Story by Lana Sweeten-Shults
Photos by Alan Cisneros
GCU News Bureau
Ellen Mari sees her Durango Transitional Learning Center students light up when they talk about computers and cybersecurity.
So she decided to take that spark of interest and run with it.
She took an introduction to Linux class at a community college and started scouring the internet for other ways she could teach herself about computers and cybersecurity.
While on a Google search, she stumbled upon a listing for GCU’s GenCyber Summer Camp, a free weeklong boot camp for high school educators who want to teach cybersecurity.
“It’s just me trying to piece things together to try to impart some knowledge to them,” said Mari, one of 23 teachers from 17 high schools who are at GCU this week to sharpen their cyber teaching skills. “To have all of this in one format, one solid workshop … and seeing how we can apply this with our students, I think it’s phenomenal.”
It's particularly meaningful for Mari, who teaches at a juvenile detention center and takes every opportunity she can to inspire her students to reach for something better.
She’s excited to get back to the classroom and show her students the CyberSeek Supply/Demand Heat Map, an interactive map that shows the number of cybersecurity job openings per state. In Arizona alone, where the supply of cybersecurity workers compared to the demand is deemed “very low,” the industry needs 13,069 cyber professionals.
And that lack of cyber professionals isn’t unique to Arizona.
In the United States, nearly a half-million workers are needed to fill the shortage, according to the 2019 ISC2 Cyber Security Workforce Study.
“There is a huge gap of cyber professionals versus the need in the workplace,” said Dr. Brandy Harris, Assistant Dean of Technology in the College of Science, Engineering and Technology and the camp’s director. “We want to get more students trained in cybersecurity and start filling these gaps.”
The Technology Division's leaders wanted to find a way to stem that gap, so they applied for a $100,000 GenCyber grant, funded through the National Security Agency in collaboration with the National Science Foundation. They were thrilled to learn in 2020 that they received the grant, which funded the cybersecurity camp, and reached out to the University's K12 Educational Development Department to connect the college to K12's network of educators.
One thing that was important to the Technology Division was to seek teachers at campuses who might not have the same kind of technology resources as other schools.
“We really wanted to work with teachers in these areas where we could pull in the underserved communities — more minorities, more women — and get them involved in the cybersecurity profession to start closing that gap,” Harris said.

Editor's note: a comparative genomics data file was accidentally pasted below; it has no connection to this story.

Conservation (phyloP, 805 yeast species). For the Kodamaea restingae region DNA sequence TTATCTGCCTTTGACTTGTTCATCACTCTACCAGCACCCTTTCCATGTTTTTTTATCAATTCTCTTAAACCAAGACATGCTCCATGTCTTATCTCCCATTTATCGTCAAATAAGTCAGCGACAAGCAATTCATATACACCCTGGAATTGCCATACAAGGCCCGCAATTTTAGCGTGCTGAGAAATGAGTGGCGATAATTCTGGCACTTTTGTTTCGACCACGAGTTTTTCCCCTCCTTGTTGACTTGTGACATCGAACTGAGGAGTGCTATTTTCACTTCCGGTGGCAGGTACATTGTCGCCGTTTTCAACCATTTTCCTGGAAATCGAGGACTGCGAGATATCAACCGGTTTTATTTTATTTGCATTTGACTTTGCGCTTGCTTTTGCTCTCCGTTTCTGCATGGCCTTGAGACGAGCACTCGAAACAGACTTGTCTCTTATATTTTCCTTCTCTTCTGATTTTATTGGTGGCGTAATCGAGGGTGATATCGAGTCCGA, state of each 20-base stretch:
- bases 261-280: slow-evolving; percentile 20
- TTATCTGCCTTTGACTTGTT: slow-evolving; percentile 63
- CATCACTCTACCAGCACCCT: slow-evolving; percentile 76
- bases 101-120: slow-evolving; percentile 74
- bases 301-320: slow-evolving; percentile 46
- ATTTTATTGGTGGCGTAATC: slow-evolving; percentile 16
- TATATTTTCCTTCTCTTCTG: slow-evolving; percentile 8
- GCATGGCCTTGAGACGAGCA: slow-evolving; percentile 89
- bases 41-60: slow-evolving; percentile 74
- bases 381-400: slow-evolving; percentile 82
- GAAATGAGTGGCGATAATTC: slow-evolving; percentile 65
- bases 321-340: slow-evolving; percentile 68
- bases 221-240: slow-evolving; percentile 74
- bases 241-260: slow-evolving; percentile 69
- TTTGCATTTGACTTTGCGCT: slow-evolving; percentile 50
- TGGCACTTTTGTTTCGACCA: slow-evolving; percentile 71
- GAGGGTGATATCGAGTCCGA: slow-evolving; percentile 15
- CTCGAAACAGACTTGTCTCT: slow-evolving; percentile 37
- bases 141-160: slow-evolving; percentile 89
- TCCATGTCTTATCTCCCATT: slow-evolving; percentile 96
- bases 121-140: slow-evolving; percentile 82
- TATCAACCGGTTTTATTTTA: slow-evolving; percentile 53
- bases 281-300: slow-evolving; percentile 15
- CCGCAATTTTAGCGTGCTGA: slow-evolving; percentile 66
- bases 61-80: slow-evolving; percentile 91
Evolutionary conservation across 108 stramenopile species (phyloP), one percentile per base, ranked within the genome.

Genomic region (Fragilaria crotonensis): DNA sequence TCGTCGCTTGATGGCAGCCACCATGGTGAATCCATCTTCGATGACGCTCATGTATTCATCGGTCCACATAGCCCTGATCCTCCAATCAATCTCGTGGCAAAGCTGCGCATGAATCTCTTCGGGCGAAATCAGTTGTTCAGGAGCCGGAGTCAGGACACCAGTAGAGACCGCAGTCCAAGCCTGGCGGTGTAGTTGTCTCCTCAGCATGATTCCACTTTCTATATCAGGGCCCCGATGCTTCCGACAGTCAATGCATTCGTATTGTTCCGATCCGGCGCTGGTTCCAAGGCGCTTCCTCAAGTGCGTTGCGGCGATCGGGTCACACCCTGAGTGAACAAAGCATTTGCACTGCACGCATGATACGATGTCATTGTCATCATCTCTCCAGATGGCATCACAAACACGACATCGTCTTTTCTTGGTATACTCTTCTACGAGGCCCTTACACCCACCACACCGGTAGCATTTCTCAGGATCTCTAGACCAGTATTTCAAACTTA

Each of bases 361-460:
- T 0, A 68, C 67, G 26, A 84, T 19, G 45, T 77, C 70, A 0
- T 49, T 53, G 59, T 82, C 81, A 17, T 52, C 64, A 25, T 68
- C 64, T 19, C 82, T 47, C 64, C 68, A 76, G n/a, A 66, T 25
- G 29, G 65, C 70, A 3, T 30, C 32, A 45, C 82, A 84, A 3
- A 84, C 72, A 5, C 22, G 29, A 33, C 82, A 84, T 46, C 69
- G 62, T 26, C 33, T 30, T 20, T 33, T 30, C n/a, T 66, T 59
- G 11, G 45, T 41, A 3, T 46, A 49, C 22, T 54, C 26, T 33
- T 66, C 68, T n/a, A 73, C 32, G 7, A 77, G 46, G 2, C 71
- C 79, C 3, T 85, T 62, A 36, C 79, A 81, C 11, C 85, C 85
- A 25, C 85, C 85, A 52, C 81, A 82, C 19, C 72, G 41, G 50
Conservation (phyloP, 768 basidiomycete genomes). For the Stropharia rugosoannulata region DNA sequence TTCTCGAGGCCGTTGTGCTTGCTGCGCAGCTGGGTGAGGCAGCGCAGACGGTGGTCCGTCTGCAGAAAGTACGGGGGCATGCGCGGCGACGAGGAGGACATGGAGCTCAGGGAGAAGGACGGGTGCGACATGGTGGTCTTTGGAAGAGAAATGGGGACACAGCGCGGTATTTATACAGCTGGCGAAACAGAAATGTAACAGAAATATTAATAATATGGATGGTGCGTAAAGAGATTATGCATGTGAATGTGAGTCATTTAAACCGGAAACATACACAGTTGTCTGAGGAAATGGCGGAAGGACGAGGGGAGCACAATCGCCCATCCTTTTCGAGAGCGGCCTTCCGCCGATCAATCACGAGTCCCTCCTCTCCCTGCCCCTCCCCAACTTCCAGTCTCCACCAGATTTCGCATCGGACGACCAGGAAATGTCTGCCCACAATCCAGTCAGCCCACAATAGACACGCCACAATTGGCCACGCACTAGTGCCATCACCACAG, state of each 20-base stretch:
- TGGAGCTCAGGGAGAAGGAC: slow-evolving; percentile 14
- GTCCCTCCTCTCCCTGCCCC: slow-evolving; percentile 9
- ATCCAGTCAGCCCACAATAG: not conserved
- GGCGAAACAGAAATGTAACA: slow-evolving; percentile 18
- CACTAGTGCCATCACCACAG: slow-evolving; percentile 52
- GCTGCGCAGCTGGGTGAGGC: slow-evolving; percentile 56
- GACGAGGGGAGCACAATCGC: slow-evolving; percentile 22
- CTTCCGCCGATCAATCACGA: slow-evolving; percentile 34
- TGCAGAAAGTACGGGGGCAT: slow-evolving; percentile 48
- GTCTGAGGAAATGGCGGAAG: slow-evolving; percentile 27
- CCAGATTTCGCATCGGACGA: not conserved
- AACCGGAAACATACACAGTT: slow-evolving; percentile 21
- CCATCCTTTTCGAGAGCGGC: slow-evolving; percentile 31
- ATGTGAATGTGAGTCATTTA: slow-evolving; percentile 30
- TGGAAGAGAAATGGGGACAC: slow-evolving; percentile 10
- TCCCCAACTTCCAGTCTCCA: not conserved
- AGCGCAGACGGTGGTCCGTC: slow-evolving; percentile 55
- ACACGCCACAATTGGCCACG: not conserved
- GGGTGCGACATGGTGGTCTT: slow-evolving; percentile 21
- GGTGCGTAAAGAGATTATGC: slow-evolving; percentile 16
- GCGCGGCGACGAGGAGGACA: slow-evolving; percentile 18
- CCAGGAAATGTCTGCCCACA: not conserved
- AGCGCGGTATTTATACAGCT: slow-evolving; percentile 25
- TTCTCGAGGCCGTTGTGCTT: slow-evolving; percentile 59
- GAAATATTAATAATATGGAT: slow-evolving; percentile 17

Marilou Joson, a math teacher at Window Rock High School in Window Rock, Arizona, listened on Wednesday as College of Science, Engineering and Technology faculty member Khester Kendrick told the teachers: “You guys are going to be able to hack a system with me.”
She attended the boot camp with four others from Window Rock, capital of the Navajo Nation.
“Our school is introducing a coding class,” said Joson, who wants to incorporate into her classroom some of the concepts she’s learning, particularly cyber ethics.
Dan Uttech, who teaches seventh, eighth and ninth grade technology at 91st Psalm Christian School in Phoenix, has attended the Technology Division's Cyber Saturday sessions and, over the past couple of years, has slowly added to his cyber knowledge. The boot camp is the latest in his arsenal.
Uttech said he loves how GCU teaches its students cyber ethics — to be “Hackers with Halos.” He also can't wait to share what he’s learned, such as how to keep safe on the internet.
But most of all, he said, he wants to keep his students engaged: “I want to prepare my students for the jobs that are in most need … and these guys really showed me the need for more people in cybersecurity. This is such a cool field to help people."
Harris said she was amazed by the teachers at the camp, which was postponed for a year because of the COVID-19 pandemic. They came to GCU passionate, ready to learn and ready to bring what they’ve learned back into their classrooms to enrich their students’ lives.
“In a year when teachers are just burned out and struggled, they gave up a week of their summer to do this,” Harris said of the teachers, who will receive a year of professional development after the camp ends. It's when they will share their lesson plans and the cybersecurity curriculum they have created.
Teacher Ellen Mari was more than happy to give up a week of her summer if it meant inspiring her students at the juvenile detention center to reach for more.
“Obviously, we make mistakes,” she said of her students.
But she sees beyond those mistakes.
“Just to have this opportunity to learn more so I can impart that knowledge to my students, it’s amazing to think about how I can use this information to continue to guide them and help them to go in a different direction for their life. To have a legitimate path for them to turn their lives around is essential.”
GCU senior writer Lana Sweeten-Shults can be reached at [email protected] or at 602-639-7901.
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